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Sanofi's Risk Increases on Acquisition Miss

- By Sangara Narayanan

French pharma giant Sanofi (SNY) has been having a forgettable 2016, with stocks sliding by more than 18% in the last year. Net sales in the first six months of the current fiscal declined to 15.926 billion euro from 16.629 billion euro last year, sending the stock lower. The steady drop in the past year has brought the company's dividend yield to an extremely attractive 4.2% yield. But how safe is the dividend?


As is the case with any company that is having trouble increasing its sales, Sanofi had to dip into the debt bucket to fund its dividend payment and share repurchase program. Net debt has gone up from 7.2 billion euro by end of last year to near 11 billion by the end of June 2016. The company has increased dividends for the last 22 years, and companies like that have a lot of pride at stake and will do their best to continue the growth.


But the problem is Sanofi is expecting a full 4% hit on their EPS due to currency headwinds this year, and things are not going to be easy for the company to keep increasing the dividend payout. But the good news is the company's long-term debt at the end of June was at 14 billion euro, and with more than 5 billion euro in annual operating income, Sanofi does have the financial strength to keep its dividend payout steady until its top line returns to growth.


The more important matter at hand, though, is how long Sanofi will take to start posting top line expansion once again. Sanofi's total sales have been nearly flat since 2011 and have declined 4.3% during the second quarter of this year compared to prior period. Currency headwinds have been eating at the top line, while increased competition severely affected their top products.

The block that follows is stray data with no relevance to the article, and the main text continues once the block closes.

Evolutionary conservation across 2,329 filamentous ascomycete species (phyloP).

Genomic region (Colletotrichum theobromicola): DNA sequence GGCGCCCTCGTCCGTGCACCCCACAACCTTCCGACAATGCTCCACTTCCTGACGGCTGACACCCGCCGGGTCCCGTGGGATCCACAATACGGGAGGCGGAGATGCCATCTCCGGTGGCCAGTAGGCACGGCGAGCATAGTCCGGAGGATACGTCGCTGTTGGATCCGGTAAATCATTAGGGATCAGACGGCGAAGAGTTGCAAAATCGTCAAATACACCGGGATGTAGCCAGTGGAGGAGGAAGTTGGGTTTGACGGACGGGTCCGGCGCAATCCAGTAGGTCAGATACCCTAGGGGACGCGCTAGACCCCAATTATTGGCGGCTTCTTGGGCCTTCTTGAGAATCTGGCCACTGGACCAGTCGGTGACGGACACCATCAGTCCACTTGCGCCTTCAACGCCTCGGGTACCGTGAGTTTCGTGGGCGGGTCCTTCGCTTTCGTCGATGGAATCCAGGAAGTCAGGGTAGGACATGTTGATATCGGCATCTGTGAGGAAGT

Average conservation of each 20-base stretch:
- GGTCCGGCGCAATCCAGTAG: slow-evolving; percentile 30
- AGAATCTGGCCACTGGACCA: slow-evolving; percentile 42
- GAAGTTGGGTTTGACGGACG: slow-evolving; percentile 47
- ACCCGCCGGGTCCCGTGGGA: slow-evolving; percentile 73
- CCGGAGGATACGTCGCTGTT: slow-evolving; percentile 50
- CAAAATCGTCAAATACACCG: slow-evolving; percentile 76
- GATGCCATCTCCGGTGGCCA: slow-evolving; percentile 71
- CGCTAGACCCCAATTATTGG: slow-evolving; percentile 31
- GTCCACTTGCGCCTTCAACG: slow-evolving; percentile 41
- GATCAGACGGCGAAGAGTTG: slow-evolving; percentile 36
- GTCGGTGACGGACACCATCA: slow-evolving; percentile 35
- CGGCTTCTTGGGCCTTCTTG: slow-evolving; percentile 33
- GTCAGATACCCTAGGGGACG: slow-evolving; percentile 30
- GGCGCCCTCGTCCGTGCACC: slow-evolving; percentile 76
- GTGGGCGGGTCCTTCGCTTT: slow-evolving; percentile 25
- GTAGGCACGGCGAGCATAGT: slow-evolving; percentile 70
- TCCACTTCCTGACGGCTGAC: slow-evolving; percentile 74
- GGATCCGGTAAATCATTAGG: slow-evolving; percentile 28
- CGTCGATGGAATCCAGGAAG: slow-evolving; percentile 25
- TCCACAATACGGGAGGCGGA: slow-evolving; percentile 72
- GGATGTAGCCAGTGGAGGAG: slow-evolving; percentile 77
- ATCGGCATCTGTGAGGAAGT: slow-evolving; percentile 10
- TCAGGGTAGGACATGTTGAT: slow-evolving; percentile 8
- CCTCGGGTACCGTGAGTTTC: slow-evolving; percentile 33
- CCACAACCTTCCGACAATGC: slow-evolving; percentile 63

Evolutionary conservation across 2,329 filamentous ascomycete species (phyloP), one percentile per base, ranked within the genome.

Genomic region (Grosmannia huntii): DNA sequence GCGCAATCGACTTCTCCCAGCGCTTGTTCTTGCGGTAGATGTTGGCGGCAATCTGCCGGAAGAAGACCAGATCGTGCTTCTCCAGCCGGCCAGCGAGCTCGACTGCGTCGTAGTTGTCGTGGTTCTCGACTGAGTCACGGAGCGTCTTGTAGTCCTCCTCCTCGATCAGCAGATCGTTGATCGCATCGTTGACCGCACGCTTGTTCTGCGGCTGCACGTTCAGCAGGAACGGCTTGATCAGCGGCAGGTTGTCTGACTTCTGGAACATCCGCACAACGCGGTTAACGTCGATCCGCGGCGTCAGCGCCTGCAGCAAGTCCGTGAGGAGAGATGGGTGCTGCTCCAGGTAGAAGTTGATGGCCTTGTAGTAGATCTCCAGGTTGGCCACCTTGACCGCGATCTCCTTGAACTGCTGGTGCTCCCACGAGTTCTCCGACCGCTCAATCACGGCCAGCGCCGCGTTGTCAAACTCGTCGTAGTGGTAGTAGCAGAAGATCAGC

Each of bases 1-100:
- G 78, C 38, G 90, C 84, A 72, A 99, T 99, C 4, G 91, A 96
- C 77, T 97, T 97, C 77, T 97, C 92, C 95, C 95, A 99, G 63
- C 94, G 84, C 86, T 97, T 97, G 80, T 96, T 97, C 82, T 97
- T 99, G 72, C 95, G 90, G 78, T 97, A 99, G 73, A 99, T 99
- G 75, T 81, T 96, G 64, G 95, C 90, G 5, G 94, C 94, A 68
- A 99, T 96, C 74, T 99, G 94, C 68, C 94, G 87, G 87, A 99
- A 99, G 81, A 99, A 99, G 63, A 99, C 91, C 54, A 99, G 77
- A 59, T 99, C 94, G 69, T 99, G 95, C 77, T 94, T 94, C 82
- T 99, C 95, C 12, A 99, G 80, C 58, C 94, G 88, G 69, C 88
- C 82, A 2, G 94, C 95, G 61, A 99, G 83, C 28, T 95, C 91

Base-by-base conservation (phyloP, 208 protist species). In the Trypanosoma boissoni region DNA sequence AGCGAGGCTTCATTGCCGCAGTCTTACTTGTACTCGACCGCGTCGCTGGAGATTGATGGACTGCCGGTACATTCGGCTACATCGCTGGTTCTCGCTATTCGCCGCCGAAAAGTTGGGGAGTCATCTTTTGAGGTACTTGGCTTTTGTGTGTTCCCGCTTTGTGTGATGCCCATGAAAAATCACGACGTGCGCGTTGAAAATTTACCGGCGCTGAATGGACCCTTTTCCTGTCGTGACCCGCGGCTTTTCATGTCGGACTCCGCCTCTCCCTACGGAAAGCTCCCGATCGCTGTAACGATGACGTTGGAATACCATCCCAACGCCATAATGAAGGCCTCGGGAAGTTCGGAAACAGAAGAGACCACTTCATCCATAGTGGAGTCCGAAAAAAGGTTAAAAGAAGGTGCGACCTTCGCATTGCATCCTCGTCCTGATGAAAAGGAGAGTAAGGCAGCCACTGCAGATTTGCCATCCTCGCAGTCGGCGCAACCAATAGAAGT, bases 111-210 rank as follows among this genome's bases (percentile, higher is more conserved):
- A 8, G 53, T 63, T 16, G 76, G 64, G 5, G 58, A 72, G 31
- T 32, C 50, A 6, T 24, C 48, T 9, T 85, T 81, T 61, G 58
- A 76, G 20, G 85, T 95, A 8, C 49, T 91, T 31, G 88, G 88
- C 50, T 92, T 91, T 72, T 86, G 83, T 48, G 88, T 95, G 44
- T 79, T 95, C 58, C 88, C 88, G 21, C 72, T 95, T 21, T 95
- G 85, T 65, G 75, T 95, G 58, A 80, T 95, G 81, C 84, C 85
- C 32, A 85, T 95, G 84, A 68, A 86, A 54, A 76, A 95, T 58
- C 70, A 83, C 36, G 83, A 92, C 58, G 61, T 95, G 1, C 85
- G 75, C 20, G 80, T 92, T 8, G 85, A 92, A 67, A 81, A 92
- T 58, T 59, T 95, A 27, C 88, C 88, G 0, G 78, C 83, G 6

"The French drugmaker will use acquisitions to strengthen its business in key areas including oncology, concentrating on "bolt-on" or mid-sized deals, Chief Executive Officer Olivier Brandicourt told analysts in a separate conference call. "Large M&A today is not part of our agenda," he said." - Bloomberg

The company has been shopping for a pipeline and was in negotiations with Medivation. After a long back and forth period, however, the deal fell through and Pfizer (PFE) bagged it instead. That puts Sanofi back in the market for a new molecule. An acquisition at this point will alleviate their short-to-medium-term pain, even if the additional debt load puts a commensurate amount of pressure on their ability to keep the dividend growth intact.

But with a track record of 22 years of dividend growth, don't expect them to give it it up now. Dividends will keep growing, but perhaps not as fast as you like. But with a decent yield on offer, it may well be worth the slightly risky bet.

Disclosure: I have no positions in any stocks mentioned and no plans to initiate any positions within the next 72 hours.

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This article first appeared on GuruFocus.